Danielle Phillips takes a photo of Diablo Lake from Diablo Dam in Newhalem. (Olivia Vanni / The Herald)

Danielle Phillips takes a photo of Diablo Lake from Diablo Dam in Newhalem. (Olivia Vanni / The Herald)

Three dams, two lakes and mountains all around

See natural and man-made wonders on Seattle City Light’s Skagit Tours.

Across Diablo Lake, a vibrant turquoise-colored reservoir near the Canadian border, power lines and transformers snake across ridges and valleys, moving east to west.

Their destination: Seattle, nearly 120 miles away.

The Skagit River Hydroelectric Project, a collection of dams and powerhouses, is based in Newhalem, a small company town built in 1918. The combined power of the Gorge, Ross and Diablo dams, which were constructed along a 40-mile stretch of the upper Skagit River to British Columbia, supply about 20 percent of Seattle’s electricity.

It took millions of yards of concrete, hoisted by rail cars up the mountain in thousands of trips, to complete the dams over the span of 40 years.

These marvels of human engineering — combined with the awe of the North Cascades — are spectacular sights to behold.

Seattle City Light, the public utility that operates the Skagit River Hydroelectric Project, has been giving seasonal tours of the area since 1928. I recently toured the project to see the dams, reservoirs and powerhouses in Whatcom County that feed power to the largest city in Washington, with a population of 730,400.

The utility is offering three tours this summer: a boat trip of Diablo Lake to see the Diablo and Ross dams, a walking tour of Newhalem and look inside the Gorge Powerhouse, and a visit to Ladder Creek Falls, a quarter-mile trail behind the powerhouse that features waterfalls illuminated by LED lights at nighttime.

J.D. Ross, known as the father of Seattle City Light, was the founder of the tours. He saw the potential of showcasing hydroelectricity and municipal ownership after the first powerhouse and dam were built in 1924.

Times have changed since then. For one, you no longer need to ride the train to visit Newhalem, and, two, the wonders of electricity aren’t as much of a mystery anymore — but it’s still a thrill to be in the presence of so much raw power.

Newhalem is listed on the National Register of Historic Places. During the project’s construction, hundreds of workers and their families lived in town. Fewer than 40 people live there today, all of them Seattle City Light employees.

Ross, who died in 1939, recognized that the steep canyons in the area — previously frequented by the Upper Skagit Indian Tribe — were ideal for generating power.

Combined, the dams send 711.1 megawatts of energy to Seattle. Other dams in the state contribute another 1,166 megawatts to the city. One megawatt can power 600 homes.

On the recent tour, we visited Main Street and Ladder Creek Falls, while learning about the struggles and triumphs of the town’s early explorers and settlers. The Ladder Creek Falls trail, which Ross built while the dams were under construction, loops through the woods and offers a close look at a powerful waterfall.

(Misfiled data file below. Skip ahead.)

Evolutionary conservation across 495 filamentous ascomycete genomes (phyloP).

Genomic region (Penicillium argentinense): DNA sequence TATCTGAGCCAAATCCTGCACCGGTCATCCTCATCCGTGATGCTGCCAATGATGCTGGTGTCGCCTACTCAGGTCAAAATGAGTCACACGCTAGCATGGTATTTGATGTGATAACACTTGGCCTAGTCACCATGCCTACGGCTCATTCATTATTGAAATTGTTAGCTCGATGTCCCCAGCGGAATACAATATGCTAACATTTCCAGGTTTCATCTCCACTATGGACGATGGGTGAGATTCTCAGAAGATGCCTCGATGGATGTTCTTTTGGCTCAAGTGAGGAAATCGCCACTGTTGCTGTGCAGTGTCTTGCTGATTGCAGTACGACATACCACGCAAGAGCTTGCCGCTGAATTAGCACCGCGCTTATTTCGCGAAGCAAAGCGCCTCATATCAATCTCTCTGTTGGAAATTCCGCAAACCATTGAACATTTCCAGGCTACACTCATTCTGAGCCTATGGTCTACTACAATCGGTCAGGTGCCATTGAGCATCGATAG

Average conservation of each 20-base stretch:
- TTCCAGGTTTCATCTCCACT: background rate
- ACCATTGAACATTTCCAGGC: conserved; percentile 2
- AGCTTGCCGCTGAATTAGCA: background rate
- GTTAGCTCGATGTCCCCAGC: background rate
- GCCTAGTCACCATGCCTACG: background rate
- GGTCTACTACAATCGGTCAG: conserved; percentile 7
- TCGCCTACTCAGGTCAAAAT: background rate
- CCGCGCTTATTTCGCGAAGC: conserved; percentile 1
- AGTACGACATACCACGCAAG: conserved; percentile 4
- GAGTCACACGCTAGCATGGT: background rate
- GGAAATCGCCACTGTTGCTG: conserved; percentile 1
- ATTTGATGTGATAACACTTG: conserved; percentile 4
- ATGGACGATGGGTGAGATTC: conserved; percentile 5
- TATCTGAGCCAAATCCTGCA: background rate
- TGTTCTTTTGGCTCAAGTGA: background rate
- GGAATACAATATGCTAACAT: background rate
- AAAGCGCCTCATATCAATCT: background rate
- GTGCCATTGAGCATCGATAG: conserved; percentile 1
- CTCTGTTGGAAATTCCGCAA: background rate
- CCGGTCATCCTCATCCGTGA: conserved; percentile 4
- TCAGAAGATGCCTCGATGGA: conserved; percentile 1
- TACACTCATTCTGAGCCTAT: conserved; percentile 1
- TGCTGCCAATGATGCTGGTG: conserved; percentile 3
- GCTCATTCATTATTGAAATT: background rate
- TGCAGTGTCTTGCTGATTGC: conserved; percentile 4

The Gorge Powerhouse, the first of three plants built on the Skagit River, is accessible via two bridges. A visitor’s gallery, with a view of the powerhouse, has signs detailing how the facility works. Turbines use generators to transform the energy of flowing water into electricity. A display replicates how the generators work with a spinning knob, magnets and copper coils.

We then took a scenic drive along the North Cascades Highway to the North Cascades Environmental Learning Center. Operated by the North Cascades Institute, in partnership with Seattle City Light and the National Park Services, the center offers an immersive experience of the mountain range’s natural and cultural history.

Next we boarded the Alice Ross IV, a tour boat with a glass-walled cabin, for a look at the glacier-fed lake surrounded by mountain peaks. The water turns a brilliant blue-green hue during the summer when the Boston Glacier, south of Newhalem, pulverizes green olivine rock and light reflects off the silt-sized rock particles.

We cruised toward the western tip of the lake to look at Diablo Dam, which creates the Diablo Lake reservoir, then traveled about 6 miles upstream to Ross Dam. The most powerful of the three dams, the Ross Dam is among the top 100 tallest dams in the world at 520 feet.

If you go

Seattle City Lights’ Skagit Tours run through September.

Tours of the Gorge Powerhouse, 2½ hours, are $20 for adults, $18 for seniors 63 and older and $15 for youths 11 and older.

The Ladder Creek Falls by Night tour, which is three hours, is $19 for adults and seniors, $14 for youth ages 6-12 and $5 for kids 5 and younger and includes a chicken dinner.

Diablo Lake afternoon boat tours, about two hours long, start at $30 for adults, $28 for seniors and $15 for youth 12 and younger. Admission is free for children 3 and younger.

A boat tour and lunch, roughly three hours long, is $42 for adults, $40 for seniors and $21 for youth 3 to 12 years old.

For reservations and more information, visit www.skagittours.com or call 360-854-2589.

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